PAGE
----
State Representative Gene Wu announced today that he has sent a formal request to the U.S. Department of Justice asking that they investigate whether any Texas agency has violated the US Refugee Act of 1980, or if any Texas agency has violated the US Constitution or federal law by specifically targeting a group for discrimination based on their ethnicity or country of origin.
“Governor Abbott and Commissioner Chris Traylor’s order to resettlement organizations to stop accepting Syrian refugees is unprecedented in our state’s history; Texas has never before interfered with any prior refugee group,” said Representative Wu. “Our nation’s highest laws directly protect all people from discrimination based on their race, ethnicity, religion, and many other factors. This order to assistance groups may have violated federal law.”
Houston is home to over 70,000 refugees from 79 different countries, and resettles more refugees than any other city in the United States. Many refugee families reside in Texas House District 137 in Southwest Houston, along with numerous organizations offering programs, services, resources and support. The Alliance for Multicultural Community Services, Catholic Charities of the Archdiocese of Galveston-Houston, Refugee Services of Texas, YMCA International Services, Partnership for the Advancement & Immersion of Refugees — all of whom have offices in District 137 — are only some of the organizations working in Houston to assist refugees.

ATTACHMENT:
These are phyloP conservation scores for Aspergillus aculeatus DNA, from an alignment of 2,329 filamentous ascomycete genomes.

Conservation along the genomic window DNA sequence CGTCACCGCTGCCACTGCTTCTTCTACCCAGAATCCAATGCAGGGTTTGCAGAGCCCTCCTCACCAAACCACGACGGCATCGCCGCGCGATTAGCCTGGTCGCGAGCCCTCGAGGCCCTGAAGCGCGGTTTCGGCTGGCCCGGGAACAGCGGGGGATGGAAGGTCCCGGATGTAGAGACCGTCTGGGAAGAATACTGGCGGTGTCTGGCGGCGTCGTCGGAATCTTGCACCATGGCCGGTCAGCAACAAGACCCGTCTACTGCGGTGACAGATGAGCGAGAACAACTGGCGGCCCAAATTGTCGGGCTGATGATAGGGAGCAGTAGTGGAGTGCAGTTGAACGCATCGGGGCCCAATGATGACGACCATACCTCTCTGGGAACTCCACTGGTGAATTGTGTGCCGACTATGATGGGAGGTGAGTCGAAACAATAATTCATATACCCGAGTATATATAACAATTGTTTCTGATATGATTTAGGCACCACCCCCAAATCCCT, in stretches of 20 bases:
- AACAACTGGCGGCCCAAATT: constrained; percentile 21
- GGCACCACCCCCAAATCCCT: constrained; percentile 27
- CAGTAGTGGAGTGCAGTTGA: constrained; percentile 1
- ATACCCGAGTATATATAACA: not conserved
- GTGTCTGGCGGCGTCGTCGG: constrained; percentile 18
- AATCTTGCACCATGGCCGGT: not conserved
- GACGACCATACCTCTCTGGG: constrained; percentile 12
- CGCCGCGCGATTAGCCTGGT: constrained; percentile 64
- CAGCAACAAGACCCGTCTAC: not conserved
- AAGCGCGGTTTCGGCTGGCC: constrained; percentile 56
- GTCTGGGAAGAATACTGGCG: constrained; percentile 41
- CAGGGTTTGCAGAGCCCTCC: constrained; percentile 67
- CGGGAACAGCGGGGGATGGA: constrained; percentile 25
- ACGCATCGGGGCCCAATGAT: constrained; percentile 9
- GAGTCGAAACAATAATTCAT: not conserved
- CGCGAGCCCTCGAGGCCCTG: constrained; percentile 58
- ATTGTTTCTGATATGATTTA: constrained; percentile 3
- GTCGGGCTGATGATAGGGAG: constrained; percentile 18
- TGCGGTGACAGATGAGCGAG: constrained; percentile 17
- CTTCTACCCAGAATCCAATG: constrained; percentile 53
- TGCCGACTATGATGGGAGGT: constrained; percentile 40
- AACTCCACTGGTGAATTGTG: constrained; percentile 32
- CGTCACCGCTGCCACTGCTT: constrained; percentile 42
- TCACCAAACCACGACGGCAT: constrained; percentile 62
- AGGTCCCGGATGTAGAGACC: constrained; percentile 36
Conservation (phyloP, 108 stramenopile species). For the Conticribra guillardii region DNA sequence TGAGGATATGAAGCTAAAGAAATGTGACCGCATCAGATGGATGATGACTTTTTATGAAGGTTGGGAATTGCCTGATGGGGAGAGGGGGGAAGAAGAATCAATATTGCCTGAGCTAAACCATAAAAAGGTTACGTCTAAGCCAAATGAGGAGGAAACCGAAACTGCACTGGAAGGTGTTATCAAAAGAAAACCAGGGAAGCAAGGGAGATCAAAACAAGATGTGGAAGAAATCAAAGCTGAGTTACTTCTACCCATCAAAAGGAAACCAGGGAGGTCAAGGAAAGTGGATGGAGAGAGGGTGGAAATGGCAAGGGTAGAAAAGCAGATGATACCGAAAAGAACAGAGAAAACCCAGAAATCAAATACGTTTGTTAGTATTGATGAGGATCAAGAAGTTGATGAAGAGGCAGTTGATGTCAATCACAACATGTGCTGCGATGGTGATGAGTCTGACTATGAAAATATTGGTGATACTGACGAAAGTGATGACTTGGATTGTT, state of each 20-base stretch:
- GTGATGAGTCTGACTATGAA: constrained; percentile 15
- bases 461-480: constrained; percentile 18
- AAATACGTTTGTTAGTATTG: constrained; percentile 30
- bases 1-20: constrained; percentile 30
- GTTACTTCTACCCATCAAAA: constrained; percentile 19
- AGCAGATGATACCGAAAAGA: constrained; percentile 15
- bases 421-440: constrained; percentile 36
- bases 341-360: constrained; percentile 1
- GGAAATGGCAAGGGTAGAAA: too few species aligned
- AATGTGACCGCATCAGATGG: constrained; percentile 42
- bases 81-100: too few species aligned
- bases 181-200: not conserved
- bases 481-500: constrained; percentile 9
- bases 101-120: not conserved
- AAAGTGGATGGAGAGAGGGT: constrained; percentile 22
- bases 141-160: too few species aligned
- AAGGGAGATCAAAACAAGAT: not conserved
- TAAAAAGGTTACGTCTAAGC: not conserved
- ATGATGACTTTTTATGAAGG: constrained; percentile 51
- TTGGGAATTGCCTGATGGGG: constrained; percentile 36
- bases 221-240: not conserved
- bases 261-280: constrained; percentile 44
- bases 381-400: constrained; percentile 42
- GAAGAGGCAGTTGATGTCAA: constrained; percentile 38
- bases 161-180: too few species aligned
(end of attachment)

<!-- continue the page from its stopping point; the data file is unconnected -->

“The United States is a nation of immigrants. I am disturbed that our state’s leadership has chosen to target Syrian refugees and bully resettlement organizations in order to score political points,” said Representative Wu. “Targeting families who have already been victimized by ISIS and the Syrian civil war, and who have already been vetted through an intensive two-year federal review, is blatantly politicizing these refugees’ plight. I hope that the Department of Justice can put this issue to rest with their investigation.”
The directives from Abbott and Traylor may violate other federal laws prohibiting discrimination based on ethnicity and county of origin. Wu adds: “I find it especially distressing that the directives call for discrimination based on the refugees’ national origin or ethnicity. Such discrimination strikes against our nation’s concepts of individual freedom and justice. It has only been a few years since the US Congress issued a formal apology for passing the “Chinese Exclusion Act of 1882 — a law banning a specific ethnic group or nationality from entry into the United States. I believe that the Texas directives may violate federal anti-discrimination laws as well.”